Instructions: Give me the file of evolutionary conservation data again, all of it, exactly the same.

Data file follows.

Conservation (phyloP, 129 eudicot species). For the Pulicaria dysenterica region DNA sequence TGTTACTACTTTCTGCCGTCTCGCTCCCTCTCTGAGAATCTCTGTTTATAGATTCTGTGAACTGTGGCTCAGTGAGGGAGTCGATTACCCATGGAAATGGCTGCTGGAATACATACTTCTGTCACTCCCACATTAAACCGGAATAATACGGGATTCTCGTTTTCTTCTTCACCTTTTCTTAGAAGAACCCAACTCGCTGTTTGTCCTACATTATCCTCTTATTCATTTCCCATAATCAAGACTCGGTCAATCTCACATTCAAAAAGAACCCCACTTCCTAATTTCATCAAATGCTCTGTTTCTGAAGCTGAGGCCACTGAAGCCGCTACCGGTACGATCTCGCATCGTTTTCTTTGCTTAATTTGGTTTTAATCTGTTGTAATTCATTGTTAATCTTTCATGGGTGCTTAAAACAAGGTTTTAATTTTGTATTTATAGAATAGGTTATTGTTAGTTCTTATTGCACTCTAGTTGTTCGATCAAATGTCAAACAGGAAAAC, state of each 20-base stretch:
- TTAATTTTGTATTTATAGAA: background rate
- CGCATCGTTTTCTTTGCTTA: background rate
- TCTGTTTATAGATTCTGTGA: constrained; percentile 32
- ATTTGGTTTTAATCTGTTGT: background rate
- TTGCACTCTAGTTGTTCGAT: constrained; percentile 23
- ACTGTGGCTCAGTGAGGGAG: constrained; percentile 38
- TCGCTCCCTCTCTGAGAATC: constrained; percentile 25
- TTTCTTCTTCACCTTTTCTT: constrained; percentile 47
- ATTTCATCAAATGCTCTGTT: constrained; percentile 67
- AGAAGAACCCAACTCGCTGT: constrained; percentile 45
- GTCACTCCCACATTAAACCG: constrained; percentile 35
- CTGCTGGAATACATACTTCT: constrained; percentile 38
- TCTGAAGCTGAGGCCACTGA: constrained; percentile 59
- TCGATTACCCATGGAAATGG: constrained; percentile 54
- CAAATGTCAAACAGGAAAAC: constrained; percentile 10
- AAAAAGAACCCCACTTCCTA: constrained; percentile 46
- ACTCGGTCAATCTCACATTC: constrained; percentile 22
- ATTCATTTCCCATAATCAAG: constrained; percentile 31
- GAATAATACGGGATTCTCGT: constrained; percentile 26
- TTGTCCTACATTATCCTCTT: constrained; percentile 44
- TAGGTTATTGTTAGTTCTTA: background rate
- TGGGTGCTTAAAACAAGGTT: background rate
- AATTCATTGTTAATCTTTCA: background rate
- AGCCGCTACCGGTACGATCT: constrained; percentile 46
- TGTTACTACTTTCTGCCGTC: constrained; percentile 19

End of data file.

Conservation (phyloP, 129 eudicot species). For the Pulicaria dysenterica region DNA sequence TGTTACTACTTTCTGCCGTCTCGCTCCCTCTCTGAGAATCTCTGTTTATAGATTCTGTGAACTGTGGCTCAGTGAGGGAGTCGATTACCCATGGAAATGGCTGCTGGAATACATACTTCTGTCACTCCCACATTAAACCGGAATAATACGGGATTCTCGTTTTCTTCTTCACCTTTTCTTAGAAGAACCCAACTCGCTGTTTGTCCTACATTATCCTCTTATTCATTTCCCATAATCAAGACTCGGTCAATCTCACATTCAAAAAGAACCCCACTTCCTAATTTCATCAAATGCTCTGTTTCTGAAGCTGAGGCCACTGAAGCCGCTACCGGTACGATCTCGCATCGTTTTCTTTGCTTAATTTGGTTTTAATCTGTTGTAATTCATTGTTAATCTTTCATGGGTGCTTAAAACAAGGTTTTAATTTTGTATTTATAGAATAGGTTATTGTTAGTTCTTATTGCACTCTAGTTGTTCGATCAAATGTCAAACAGGAAAAC, state of each 20-base stretch:
- TTAATTTTGTATTTATAGAA: background rate
- CGCATCGTTTTCTTTGCTTA: background rate
- TCTGTTTATAGATTCTGTGA: constrained; percentile 32
- ATTTGGTTTTAATCTGTTGT: background rate
- TTGCACTCTAGTTGTTCGAT: constrained; percentile 23
- ACTGTGGCTCAGTGAGGGAG: constrained; percentile 38
- TCGCTCCCTCTCTGAGAATC: constrained; percentile 25
- TTTCTTCTTCACCTTTTCTT: constrained; percentile 47
- ATTTCATCAAATGCTCTGTT: constrained; percentile 67
- AGAAGAACCCAACTCGCTGT: constrained; percentile 45
- GTCACTCCCACATTAAACCG: constrained; percentile 35
- CTGCTGGAATACATACTTCT: constrained; percentile 38
- TCTGAAGCTGAGGCCACTGA: constrained; percentile 59
- TCGATTACCCATGGAAATGG: constrained; percentile 54
- CAAATGTCAAACAGGAAAAC: constrained; percentile 10
- AAAAAGAACCCCACTTCCTA: constrained; percentile 46
- ACTCGGTCAATCTCACATTC: constrained; percentile 22
- ATTCATTTCCCATAATCAAG: constrained; percentile 31
- GAATAATACGGGATTCTCGT: constrained; percentile 26
- TTGTCCTACATTATCCTCTT: constrained; percentile 44
- TAGGTTATTGTTAGTTCTTA: background rate
- TGGGTGCTTAAAACAAGGTT: background rate
- AATTCATTGTTAATCTTTCA: background rate
- AGCCGCTACCGGTACGATCT: constrained; percentile 46
- TGTTACTACTTTCTGCCGTC: constrained; percentile 19